by maximorossi in NEP-LTV blog on 2011-11-15 12:04:28

RePEc Biblio mentions

As found on the RePEc Biblio, the curated bibliography for Economics:
  1. > Political Economy > The Political Economy of Latin America
Citations are extracted by the CitEc Project, subscribe to its RSS feed for this item.
as in new window

Cited by:
  1. Cornia, Giovanni Andrea & Martorano, Bruno, 2011. "A New Fiscal Pact, Tax Policy Changes and Income Inequality," Working Paper Series UNU-WIDER Research Paper , World Institute for Development Economic Research (UNU-WIDER).
  2. Nora Lustig & Sean Higgins, 2012. "Fiscal Incidence, Fiscal Mobility and the Poor: A New Approach," Working Papers 1202, Tulane University, Department of Economics.

Lists

This item is featured on the following reading lists or Wikipedia pages:
  1. Nora Lustig in Wikipedia (English)

Statistics

Access and download statistics

Corrections

When requesting a correction, please mention this item's handle: RePEc:inq:inqwps:ecineq2011-227. See general information about how to correct material in RePEc.

For technical questions regarding this item, or to correct its authors, title, abstract, bibliographic or download information, contact: (Maria Ana Lugo).

If you have authored this item and are not yet registered with RePEc, we encourage you to do it here. This allows to link your profile to this item. It also allows you to accept potential citations to this item that we are uncertain about.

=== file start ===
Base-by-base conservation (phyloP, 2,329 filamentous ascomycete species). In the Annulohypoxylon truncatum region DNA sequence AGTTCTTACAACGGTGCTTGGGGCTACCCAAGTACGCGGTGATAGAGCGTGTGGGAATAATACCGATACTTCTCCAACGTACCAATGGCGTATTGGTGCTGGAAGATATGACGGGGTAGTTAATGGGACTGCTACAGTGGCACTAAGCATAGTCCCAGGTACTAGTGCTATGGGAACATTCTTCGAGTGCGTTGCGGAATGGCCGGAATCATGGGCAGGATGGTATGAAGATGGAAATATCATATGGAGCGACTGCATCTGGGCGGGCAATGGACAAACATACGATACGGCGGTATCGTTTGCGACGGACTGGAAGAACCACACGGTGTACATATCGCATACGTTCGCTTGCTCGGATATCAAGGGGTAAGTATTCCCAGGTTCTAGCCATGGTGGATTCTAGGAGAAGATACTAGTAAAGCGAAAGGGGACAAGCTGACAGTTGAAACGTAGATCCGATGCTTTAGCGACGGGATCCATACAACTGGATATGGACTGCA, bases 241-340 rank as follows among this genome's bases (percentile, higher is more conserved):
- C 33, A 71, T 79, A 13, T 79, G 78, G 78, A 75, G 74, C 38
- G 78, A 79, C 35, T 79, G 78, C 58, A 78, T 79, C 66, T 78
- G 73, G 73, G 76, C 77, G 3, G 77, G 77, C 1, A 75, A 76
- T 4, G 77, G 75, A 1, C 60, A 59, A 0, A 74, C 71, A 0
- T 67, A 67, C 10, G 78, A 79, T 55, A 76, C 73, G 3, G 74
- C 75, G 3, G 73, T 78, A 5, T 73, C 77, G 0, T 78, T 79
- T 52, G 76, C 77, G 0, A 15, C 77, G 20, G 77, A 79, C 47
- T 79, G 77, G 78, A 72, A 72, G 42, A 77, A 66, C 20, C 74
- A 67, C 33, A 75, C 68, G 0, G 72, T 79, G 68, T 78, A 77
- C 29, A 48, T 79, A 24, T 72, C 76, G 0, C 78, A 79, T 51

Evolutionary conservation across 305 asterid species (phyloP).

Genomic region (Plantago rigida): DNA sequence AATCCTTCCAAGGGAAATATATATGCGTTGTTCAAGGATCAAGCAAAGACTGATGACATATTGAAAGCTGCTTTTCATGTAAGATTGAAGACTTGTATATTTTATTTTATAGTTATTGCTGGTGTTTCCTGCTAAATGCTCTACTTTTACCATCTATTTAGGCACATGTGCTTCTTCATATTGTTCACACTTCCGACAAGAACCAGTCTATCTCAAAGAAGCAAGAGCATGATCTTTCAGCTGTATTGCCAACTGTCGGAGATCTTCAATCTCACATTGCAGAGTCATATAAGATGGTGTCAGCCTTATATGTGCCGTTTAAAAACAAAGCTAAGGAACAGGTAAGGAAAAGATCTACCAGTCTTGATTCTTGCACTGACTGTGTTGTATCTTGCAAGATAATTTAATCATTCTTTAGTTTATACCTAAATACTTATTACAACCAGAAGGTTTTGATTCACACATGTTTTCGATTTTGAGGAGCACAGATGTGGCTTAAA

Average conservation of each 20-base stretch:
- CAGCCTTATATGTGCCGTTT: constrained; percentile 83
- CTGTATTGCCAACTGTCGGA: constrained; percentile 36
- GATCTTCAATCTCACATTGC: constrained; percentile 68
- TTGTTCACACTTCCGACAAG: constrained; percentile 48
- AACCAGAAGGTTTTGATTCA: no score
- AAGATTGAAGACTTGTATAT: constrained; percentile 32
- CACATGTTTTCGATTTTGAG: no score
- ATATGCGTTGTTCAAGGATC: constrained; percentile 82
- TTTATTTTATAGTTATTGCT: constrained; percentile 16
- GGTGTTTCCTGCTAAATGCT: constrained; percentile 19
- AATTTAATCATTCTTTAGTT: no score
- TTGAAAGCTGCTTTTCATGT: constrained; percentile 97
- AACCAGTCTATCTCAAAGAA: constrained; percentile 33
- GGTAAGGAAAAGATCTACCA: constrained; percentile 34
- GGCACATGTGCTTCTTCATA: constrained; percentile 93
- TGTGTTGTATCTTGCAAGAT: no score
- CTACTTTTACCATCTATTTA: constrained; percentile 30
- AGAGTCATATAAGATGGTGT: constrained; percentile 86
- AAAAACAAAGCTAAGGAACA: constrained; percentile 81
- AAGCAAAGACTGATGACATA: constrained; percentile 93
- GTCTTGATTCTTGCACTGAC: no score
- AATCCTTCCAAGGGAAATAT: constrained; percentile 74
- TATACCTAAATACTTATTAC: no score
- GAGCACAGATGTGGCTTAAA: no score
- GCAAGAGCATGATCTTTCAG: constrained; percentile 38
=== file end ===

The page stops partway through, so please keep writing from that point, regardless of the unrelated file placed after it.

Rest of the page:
If references are entirely missing, you can add them using this form.

If the full references list an item that is present in RePEc, but the system did not link to it, you can help with this form.

If you know of missing items citing this one, you can help us creating those links by adding the relevant references in the same way as above, for each refering item. If you are a registered author of this item, you may also want to check the "citations" tab in your profile, as there may be some citations waiting for confirmation.

Please note that corrections may take a couple of weeks to filter through the various RePEc services.